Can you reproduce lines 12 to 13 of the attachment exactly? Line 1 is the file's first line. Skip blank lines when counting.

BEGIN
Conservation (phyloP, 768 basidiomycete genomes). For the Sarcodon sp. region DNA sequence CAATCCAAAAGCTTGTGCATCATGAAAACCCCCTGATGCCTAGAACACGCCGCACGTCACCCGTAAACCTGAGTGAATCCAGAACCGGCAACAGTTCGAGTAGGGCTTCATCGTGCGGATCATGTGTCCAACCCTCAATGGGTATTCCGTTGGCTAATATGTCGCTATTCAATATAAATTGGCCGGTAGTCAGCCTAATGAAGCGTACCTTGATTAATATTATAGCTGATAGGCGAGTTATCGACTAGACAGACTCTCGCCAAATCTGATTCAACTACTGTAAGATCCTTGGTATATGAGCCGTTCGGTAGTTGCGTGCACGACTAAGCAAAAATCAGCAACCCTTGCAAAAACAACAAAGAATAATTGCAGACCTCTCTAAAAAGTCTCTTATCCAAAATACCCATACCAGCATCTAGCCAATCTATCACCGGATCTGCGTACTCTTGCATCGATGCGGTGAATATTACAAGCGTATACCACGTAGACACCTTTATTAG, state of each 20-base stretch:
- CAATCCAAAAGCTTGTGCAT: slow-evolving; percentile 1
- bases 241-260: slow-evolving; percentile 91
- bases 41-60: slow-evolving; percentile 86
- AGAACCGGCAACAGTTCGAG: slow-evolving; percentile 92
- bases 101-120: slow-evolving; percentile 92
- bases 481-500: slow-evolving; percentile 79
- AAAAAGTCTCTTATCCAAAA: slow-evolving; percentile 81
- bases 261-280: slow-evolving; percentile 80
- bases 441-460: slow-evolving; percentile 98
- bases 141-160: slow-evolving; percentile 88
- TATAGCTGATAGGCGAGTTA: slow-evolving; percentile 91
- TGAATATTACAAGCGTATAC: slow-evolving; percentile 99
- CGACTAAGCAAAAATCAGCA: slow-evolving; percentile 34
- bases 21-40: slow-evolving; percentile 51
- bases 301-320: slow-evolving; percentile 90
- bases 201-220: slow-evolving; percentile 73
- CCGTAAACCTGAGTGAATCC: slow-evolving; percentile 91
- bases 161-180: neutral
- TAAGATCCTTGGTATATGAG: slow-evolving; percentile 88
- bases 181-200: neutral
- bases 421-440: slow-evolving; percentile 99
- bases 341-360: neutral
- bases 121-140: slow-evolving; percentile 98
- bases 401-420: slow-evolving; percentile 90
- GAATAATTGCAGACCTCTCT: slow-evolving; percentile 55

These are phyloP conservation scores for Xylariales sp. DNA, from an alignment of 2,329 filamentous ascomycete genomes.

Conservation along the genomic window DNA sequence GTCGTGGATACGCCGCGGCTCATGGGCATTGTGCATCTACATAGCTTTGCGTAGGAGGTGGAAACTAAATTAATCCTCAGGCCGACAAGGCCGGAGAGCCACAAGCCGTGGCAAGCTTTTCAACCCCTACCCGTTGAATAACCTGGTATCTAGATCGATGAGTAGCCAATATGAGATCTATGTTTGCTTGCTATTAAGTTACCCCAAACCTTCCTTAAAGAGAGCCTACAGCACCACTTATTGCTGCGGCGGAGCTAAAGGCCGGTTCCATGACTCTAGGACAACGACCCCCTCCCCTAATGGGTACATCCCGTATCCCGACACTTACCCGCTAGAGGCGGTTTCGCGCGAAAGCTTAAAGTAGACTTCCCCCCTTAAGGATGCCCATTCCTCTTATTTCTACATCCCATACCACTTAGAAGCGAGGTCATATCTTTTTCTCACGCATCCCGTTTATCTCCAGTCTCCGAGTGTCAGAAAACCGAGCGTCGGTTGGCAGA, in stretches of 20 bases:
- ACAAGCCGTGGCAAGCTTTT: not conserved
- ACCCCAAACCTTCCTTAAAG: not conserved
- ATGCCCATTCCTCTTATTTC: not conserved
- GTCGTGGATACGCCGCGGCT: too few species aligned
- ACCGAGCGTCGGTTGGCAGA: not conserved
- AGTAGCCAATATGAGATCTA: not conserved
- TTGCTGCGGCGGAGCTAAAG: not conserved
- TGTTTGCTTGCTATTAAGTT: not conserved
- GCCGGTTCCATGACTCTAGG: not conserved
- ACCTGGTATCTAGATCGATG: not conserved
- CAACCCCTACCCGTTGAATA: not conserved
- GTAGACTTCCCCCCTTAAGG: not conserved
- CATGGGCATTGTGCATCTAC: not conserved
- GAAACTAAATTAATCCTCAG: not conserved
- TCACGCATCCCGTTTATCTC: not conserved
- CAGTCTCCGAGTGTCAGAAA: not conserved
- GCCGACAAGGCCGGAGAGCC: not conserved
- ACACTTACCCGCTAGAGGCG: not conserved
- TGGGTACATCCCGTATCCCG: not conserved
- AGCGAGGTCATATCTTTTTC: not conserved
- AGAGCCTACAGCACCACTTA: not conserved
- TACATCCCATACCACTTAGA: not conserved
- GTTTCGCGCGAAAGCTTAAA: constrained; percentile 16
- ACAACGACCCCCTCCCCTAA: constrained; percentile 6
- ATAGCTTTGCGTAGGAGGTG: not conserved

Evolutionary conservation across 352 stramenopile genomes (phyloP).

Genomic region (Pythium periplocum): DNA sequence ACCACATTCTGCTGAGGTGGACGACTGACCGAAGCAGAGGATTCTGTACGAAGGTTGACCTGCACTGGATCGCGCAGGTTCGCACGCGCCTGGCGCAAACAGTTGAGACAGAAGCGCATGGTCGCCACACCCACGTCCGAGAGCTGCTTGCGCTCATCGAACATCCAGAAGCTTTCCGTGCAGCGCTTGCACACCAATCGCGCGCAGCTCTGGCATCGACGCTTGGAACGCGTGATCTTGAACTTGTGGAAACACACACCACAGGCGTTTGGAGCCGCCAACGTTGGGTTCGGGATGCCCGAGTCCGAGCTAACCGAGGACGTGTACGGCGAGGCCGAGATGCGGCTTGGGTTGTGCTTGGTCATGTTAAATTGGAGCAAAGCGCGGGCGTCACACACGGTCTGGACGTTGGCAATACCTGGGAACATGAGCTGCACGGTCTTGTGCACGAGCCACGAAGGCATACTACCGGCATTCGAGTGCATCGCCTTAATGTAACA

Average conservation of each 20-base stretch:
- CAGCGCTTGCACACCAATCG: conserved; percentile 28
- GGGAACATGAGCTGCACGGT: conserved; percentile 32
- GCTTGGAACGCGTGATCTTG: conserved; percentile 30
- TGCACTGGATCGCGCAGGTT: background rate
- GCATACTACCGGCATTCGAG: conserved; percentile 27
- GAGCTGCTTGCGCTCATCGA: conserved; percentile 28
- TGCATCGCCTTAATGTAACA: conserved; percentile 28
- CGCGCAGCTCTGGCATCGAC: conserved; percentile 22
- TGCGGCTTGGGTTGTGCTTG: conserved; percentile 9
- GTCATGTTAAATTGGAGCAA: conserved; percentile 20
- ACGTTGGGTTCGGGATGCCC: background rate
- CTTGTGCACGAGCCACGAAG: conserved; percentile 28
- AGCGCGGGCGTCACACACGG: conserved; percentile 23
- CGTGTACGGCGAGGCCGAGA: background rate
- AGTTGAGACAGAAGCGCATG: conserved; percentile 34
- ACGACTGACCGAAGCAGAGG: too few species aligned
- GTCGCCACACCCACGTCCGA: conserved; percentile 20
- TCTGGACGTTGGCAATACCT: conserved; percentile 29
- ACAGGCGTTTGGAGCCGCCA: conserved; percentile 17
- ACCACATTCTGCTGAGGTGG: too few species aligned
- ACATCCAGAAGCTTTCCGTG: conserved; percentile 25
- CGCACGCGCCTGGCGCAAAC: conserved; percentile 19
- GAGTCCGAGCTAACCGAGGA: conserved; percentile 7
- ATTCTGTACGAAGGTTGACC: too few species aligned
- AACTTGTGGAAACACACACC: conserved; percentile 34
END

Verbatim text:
- TATAGCTGATAGGCGAGTTA: slow-evolving; percentile 91
- TGAATATTACAAGCGTATAC: slow-evolving; percentile 99